Although all forms of peppermint oil seem to be equally effective, for those experiencing heartburn, it is recommended to take an enteric-coated capsule to avoid the capsule breaking too early in the digestive process to provide benefits.
Ginger, also known as Zingiber officinale, is a flowering plant whose rhizome, ginger root, has traditionally been used in traditional Chinese and Ayurvedic medicine. The plant is part of the It Zingiberaceae family and is closely related to turmeric, cardamom, and galangal.
How does ginger boost digestive health?
Ginger is beneficial for reducing symptoms of nausea.
A meta-analysis that assessed the quality of conducted investigated the quality of six randomized controlled trials found that ginger was consistently effective, compared to either placebo or vitamin B6, which is often used as a reference drug (26). This is likely due to ginger’s ability to improve gastric motility.
Ginger has also been shown to be effective in reducing lower esophageal pressure.
A randomized controlled trial found that 1 g of ginger was able to significantly reduce low esophageal pressure after consumption of a beverage without affecting resting lower esophageal sphincter pressure, which is likely the result of its anti-flatulence effects (27).
Also, there is evidence that ginger can reduce colon cancer risk.
A randomized placebo-controlled trial found that 2 g of ginger extract taken daily for 28 days significantly reduced pro-inflammatory eicosanoids in the colon compared to placebo, suggesting a protective effect against colon cancer (28).
How do I take ginger?
Doses of between 1 and 3 g tend to be most effective for reducing symptoms of nausea.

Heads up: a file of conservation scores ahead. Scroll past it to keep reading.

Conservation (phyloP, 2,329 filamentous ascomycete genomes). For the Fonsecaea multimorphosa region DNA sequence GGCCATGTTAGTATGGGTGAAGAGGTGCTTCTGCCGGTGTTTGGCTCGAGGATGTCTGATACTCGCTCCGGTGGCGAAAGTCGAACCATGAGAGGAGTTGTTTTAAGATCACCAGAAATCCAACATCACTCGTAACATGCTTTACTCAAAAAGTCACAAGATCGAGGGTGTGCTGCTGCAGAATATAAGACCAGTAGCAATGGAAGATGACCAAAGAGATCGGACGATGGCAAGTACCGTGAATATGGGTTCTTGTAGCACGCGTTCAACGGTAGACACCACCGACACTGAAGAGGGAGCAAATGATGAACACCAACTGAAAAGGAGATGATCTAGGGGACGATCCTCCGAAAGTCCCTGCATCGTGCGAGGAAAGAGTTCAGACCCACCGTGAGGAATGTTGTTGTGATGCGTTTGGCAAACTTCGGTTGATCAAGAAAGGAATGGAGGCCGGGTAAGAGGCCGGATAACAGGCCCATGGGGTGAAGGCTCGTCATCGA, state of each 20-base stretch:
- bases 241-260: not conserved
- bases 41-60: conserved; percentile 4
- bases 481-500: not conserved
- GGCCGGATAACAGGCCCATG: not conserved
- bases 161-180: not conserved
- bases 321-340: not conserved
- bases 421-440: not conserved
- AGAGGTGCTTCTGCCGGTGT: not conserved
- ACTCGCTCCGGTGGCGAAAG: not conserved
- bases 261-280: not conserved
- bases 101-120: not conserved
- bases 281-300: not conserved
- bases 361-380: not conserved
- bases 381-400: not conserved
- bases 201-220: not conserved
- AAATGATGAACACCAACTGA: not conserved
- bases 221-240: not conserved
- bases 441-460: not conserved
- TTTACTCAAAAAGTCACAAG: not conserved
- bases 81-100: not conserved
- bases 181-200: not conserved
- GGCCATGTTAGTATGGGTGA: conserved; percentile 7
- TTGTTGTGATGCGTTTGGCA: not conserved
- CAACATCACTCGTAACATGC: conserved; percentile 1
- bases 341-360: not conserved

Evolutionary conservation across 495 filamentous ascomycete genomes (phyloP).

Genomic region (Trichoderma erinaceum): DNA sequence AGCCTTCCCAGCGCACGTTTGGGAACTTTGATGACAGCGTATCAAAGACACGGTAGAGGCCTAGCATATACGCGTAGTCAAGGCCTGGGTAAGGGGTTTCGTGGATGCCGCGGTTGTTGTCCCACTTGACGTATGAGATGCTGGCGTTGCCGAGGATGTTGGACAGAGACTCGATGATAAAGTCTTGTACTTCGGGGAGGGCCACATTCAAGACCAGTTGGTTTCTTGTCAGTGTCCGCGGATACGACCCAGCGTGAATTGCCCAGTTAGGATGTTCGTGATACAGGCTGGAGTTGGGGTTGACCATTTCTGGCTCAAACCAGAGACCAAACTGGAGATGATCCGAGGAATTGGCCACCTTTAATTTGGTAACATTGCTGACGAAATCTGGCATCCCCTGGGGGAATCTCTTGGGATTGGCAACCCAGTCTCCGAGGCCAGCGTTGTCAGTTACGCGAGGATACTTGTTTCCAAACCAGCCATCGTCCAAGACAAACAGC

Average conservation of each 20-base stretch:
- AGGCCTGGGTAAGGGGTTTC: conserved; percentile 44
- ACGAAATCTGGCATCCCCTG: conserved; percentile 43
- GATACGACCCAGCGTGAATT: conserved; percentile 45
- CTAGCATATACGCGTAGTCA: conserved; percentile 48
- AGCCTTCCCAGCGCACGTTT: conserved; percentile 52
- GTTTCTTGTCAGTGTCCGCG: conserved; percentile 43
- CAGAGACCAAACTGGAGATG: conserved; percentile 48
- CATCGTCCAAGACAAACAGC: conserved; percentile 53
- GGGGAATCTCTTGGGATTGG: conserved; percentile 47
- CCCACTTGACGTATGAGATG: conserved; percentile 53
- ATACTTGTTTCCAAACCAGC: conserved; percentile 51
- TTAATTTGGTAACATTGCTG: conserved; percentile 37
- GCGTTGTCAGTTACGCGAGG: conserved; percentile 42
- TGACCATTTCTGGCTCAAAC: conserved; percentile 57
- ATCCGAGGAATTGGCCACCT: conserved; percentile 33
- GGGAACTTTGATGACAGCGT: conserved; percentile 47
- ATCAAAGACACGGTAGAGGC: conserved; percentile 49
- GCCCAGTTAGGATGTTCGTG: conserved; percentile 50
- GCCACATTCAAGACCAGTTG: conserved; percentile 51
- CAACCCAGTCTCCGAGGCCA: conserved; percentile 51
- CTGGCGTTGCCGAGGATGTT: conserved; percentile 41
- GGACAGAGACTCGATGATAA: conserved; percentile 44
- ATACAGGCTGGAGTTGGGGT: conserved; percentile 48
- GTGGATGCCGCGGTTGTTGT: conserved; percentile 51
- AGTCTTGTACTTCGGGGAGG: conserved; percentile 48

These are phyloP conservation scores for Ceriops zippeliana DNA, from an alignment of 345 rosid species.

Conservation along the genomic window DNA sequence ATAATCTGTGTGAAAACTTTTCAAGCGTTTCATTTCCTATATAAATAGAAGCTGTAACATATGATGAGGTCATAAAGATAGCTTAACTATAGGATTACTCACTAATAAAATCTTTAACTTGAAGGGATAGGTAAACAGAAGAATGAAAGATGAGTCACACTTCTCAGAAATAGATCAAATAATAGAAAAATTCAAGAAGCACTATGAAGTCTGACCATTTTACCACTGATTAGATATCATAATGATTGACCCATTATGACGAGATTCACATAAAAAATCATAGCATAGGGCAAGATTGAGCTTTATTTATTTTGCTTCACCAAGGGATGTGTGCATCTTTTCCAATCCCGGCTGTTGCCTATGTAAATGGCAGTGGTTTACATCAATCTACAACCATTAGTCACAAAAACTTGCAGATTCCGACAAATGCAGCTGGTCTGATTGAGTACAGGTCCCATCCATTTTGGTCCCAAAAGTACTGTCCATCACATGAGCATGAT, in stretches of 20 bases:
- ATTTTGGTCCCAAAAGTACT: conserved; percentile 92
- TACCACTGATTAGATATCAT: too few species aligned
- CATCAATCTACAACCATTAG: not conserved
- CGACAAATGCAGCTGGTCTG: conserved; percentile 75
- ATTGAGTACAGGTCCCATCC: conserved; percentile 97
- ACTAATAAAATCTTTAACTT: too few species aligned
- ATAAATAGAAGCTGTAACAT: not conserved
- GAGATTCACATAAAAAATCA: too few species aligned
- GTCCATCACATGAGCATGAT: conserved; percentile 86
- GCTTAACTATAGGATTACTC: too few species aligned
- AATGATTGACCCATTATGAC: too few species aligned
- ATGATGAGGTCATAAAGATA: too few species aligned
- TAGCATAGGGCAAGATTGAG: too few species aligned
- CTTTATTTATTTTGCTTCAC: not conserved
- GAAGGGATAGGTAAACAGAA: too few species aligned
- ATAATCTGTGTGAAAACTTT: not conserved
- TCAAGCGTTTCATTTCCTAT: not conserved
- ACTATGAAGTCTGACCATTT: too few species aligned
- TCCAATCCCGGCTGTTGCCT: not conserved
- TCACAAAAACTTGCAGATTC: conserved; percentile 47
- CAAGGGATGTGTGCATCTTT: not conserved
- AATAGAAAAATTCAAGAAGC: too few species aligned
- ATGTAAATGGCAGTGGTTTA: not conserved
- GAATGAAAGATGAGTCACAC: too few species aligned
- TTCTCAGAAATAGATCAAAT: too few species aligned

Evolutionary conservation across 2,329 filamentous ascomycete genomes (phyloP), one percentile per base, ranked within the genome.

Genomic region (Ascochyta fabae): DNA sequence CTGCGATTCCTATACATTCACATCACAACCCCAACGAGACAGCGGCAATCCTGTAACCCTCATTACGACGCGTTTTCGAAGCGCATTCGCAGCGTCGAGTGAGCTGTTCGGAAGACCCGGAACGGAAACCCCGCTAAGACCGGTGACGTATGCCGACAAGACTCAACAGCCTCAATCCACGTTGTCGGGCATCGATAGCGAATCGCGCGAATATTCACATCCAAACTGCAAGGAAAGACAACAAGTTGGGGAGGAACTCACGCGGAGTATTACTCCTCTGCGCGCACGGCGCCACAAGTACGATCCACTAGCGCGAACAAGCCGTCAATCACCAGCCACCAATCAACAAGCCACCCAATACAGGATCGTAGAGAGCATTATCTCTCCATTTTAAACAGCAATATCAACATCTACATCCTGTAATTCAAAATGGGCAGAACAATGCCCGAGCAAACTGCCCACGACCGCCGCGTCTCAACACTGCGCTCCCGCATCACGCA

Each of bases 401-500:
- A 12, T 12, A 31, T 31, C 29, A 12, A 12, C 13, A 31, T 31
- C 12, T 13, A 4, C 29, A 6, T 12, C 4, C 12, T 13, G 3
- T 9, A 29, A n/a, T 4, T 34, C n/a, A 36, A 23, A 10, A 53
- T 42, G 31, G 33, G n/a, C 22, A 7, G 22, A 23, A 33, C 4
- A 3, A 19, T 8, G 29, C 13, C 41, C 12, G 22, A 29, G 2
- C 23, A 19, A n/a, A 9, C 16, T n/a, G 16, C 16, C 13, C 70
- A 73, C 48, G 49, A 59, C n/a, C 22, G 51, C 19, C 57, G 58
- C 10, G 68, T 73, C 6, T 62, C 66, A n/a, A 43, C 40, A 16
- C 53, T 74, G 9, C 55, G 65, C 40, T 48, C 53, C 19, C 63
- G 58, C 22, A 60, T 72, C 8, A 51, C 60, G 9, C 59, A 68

For other usages of ginger, 1 g is the standard dosage, which seems to be effective in increasing intestinal motility.
Although digestive symptoms can be uncomfortable, there are several ways to reduce their severity.
This includes making dietary and lifestyle changes, such as increasing intake of prebiotic-rich foods, chewing slowly, reducing stress levels and increasing physical activity, as well as quitting smoking and avoiding unnecessary use of antibiotics.
In addition to making these alterations, adding supplementation can also help to boost gut health and reduce unpleasant digestive symptoms.
Keep Reading: The 13 Most Helpful Supplements for High Blood Pressure
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About the Author
Emma Green has a PhD, MSc and BSc in Psychology and is a certified personal trainer. She currently works as a freelance writer, producing on content on science, health and fitness for a number of online platforms. She also coaches clients online on a one-to-one basis to help them achieve their health and fitness goals. Contact Emma.